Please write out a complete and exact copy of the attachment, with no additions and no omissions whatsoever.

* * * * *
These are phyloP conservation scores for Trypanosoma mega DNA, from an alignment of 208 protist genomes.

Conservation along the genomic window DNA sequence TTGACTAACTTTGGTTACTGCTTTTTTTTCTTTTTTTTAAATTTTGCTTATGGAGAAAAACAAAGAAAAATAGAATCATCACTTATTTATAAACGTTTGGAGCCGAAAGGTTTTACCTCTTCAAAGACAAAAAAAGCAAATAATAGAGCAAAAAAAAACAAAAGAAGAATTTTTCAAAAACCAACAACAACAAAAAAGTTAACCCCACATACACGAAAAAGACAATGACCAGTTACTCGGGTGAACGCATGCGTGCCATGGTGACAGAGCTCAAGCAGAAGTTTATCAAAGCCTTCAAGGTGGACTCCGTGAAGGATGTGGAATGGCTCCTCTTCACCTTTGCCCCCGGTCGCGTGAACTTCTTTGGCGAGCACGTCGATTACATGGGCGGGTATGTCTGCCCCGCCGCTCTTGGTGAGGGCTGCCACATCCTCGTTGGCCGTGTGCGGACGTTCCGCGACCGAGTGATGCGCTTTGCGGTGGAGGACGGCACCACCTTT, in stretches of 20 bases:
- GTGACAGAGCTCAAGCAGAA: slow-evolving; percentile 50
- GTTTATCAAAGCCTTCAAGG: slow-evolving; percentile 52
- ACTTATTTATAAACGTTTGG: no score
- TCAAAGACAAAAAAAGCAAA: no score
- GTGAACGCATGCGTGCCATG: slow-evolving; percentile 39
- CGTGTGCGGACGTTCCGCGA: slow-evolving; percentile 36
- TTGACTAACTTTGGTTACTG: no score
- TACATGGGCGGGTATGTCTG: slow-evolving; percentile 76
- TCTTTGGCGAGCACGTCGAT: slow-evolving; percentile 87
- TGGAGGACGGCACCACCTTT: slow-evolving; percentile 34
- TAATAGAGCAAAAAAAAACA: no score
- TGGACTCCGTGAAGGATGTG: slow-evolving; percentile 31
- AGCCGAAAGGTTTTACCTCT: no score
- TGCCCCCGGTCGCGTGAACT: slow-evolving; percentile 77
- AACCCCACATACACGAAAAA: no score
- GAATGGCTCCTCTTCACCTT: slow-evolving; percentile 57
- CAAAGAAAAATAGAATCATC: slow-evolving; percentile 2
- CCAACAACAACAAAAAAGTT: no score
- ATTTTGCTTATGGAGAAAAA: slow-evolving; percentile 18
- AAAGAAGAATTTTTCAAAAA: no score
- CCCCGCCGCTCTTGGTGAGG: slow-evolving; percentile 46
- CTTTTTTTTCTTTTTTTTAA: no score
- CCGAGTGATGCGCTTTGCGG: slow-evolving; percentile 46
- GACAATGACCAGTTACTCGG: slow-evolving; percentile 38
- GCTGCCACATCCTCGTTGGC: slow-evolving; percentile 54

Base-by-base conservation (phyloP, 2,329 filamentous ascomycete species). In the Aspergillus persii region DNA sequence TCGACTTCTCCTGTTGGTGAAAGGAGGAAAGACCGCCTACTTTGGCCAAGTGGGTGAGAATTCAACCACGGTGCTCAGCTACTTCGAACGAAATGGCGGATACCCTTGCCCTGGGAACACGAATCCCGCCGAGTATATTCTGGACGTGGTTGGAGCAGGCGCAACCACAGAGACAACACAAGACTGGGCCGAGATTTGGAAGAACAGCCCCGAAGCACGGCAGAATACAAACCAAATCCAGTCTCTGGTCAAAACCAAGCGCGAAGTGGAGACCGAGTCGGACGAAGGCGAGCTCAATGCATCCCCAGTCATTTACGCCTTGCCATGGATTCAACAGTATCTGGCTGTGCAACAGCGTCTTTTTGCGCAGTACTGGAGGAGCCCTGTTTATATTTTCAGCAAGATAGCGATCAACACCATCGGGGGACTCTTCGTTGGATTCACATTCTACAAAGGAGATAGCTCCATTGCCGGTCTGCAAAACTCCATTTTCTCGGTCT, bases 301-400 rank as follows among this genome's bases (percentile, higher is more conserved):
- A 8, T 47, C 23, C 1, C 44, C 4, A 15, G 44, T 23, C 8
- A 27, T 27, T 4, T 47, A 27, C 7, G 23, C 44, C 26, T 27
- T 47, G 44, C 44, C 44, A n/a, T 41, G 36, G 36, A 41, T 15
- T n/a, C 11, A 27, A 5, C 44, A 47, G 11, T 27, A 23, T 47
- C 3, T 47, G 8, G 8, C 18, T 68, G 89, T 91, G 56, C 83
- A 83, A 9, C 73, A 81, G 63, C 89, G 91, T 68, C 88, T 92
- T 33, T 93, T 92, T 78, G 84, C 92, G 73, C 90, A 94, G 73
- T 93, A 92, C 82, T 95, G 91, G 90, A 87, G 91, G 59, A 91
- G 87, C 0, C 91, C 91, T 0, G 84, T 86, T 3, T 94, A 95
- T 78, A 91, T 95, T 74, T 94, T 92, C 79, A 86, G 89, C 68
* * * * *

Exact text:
These are phyloP conservation scores for Trypanosoma mega DNA, from an alignment of 208 protist genomes.

Conservation along the genomic window DNA sequence TTGACTAACTTTGGTTACTGCTTTTTTTTCTTTTTTTTAAATTTTGCTTATGGAGAAAAACAAAGAAAAATAGAATCATCACTTATTTATAAACGTTTGGAGCCGAAAGGTTTTACCTCTTCAAAGACAAAAAAAGCAAATAATAGAGCAAAAAAAAACAAAAGAAGAATTTTTCAAAAACCAACAACAACAAAAAAGTTAACCCCACATACACGAAAAAGACAATGACCAGTTACTCGGGTGAACGCATGCGTGCCATGGTGACAGAGCTCAAGCAGAAGTTTATCAAAGCCTTCAAGGTGGACTCCGTGAAGGATGTGGAATGGCTCCTCTTCACCTTTGCCCCCGGTCGCGTGAACTTCTTTGGCGAGCACGTCGATTACATGGGCGGGTATGTCTGCCCCGCCGCTCTTGGTGAGGGCTGCCACATCCTCGTTGGCCGTGTGCGGACGTTCCGCGACCGAGTGATGCGCTTTGCGGTGGAGGACGGCACCACCTTT, in stretches of 20 bases:
- GTGACAGAGCTCAAGCAGAA: slow-evolving; percentile 50
- GTTTATCAAAGCCTTCAAGG: slow-evolving; percentile 52
- ACTTATTTATAAACGTTTGG: no score
- TCAAAGACAAAAAAAGCAAA: no score
- GTGAACGCATGCGTGCCATG: slow-evolving; percentile 39
- CGTGTGCGGACGTTCCGCGA: slow-evolving; percentile 36
- TTGACTAACTTTGGTTACTG: no score
- TACATGGGCGGGTATGTCTG: slow-evolving; percentile 76
- TCTTTGGCGAGCACGTCGAT: slow-evolving; percentile 87
- TGGAGGACGGCACCACCTTT: slow-evolving; percentile 34
- TAATAGAGCAAAAAAAAACA: no score
- TGGACTCCGTGAAGGATGTG: slow-evolving; percentile 31
- AGCCGAAAGGTTTTACCTCT: no score
- TGCCCCCGGTCGCGTGAACT: slow-evolving; percentile 77
- AACCCCACATACACGAAAAA: no score
- GAATGGCTCCTCTTCACCTT: slow-evolving; percentile 57
- CAAAGAAAAATAGAATCATC: slow-evolving; percentile 2
- CCAACAACAACAAAAAAGTT: no score
- ATTTTGCTTATGGAGAAAAA: slow-evolving; percentile 18
- AAAGAAGAATTTTTCAAAAA: no score
- CCCCGCCGCTCTTGGTGAGG: slow-evolving; percentile 46
- CTTTTTTTTCTTTTTTTTAA: no score
- CCGAGTGATGCGCTTTGCGG: slow-evolving; percentile 46
- GACAATGACCAGTTACTCGG: slow-evolving; percentile 38
- GCTGCCACATCCTCGTTGGC: slow-evolving; percentile 54

Base-by-base conservation (phyloP, 2,329 filamentous ascomycete species). In the Aspergillus persii region DNA sequence TCGACTTCTCCTGTTGGTGAAAGGAGGAAAGACCGCCTACTTTGGCCAAGTGGGTGAGAATTCAACCACGGTGCTCAGCTACTTCGAACGAAATGGCGGATACCCTTGCCCTGGGAACACGAATCCCGCCGAGTATATTCTGGACGTGGTTGGAGCAGGCGCAACCACAGAGACAACACAAGACTGGGCCGAGATTTGGAAGAACAGCCCCGAAGCACGGCAGAATACAAACCAAATCCAGTCTCTGGTCAAAACCAAGCGCGAAGTGGAGACCGAGTCGGACGAAGGCGAGCTCAATGCATCCCCAGTCATTTACGCCTTGCCATGGATTCAACAGTATCTGGCTGTGCAACAGCGTCTTTTTGCGCAGTACTGGAGGAGCCCTGTTTATATTTTCAGCAAGATAGCGATCAACACCATCGGGGGACTCTTCGTTGGATTCACATTCTACAAAGGAGATAGCTCCATTGCCGGTCTGCAAAACTCCATTTTCTCGGTCT, bases 301-400 rank as follows among this genome's bases (percentile, higher is more conserved):
- A 8, T 47, C 23, C 1, C 44, C 4, A 15, G 44, T 23, C 8
- A 27, T 27, T 4, T 47, A 27, C 7, G 23, C 44, C 26, T 27
- T 47, G 44, C 44, C 44, A n/a, T 41, G 36, G 36, A 41, T 15
- T n/a, C 11, A 27, A 5, C 44, A 47, G 11, T 27, A 23, T 47
- C 3, T 47, G 8, G 8, C 18, T 68, G 89, T 91, G 56, C 83
- A 83, A 9, C 73, A 81, G 63, C 89, G 91, T 68, C 88, T 92
- T 33, T 93, T 92, T 78, G 84, C 92, G 73, C 90, A 94, G 73
- T 93, A 92, C 82, T 95, G 91, G 90, A 87, G 91, G 59, A 91
- G 87, C 0, C 91, C 91, T 0, G 84, T 86, T 3, T 94, A 95
- T 78, A 91, T 95, T 74, T 94, T 92, C 79, A 86, G 89, C 68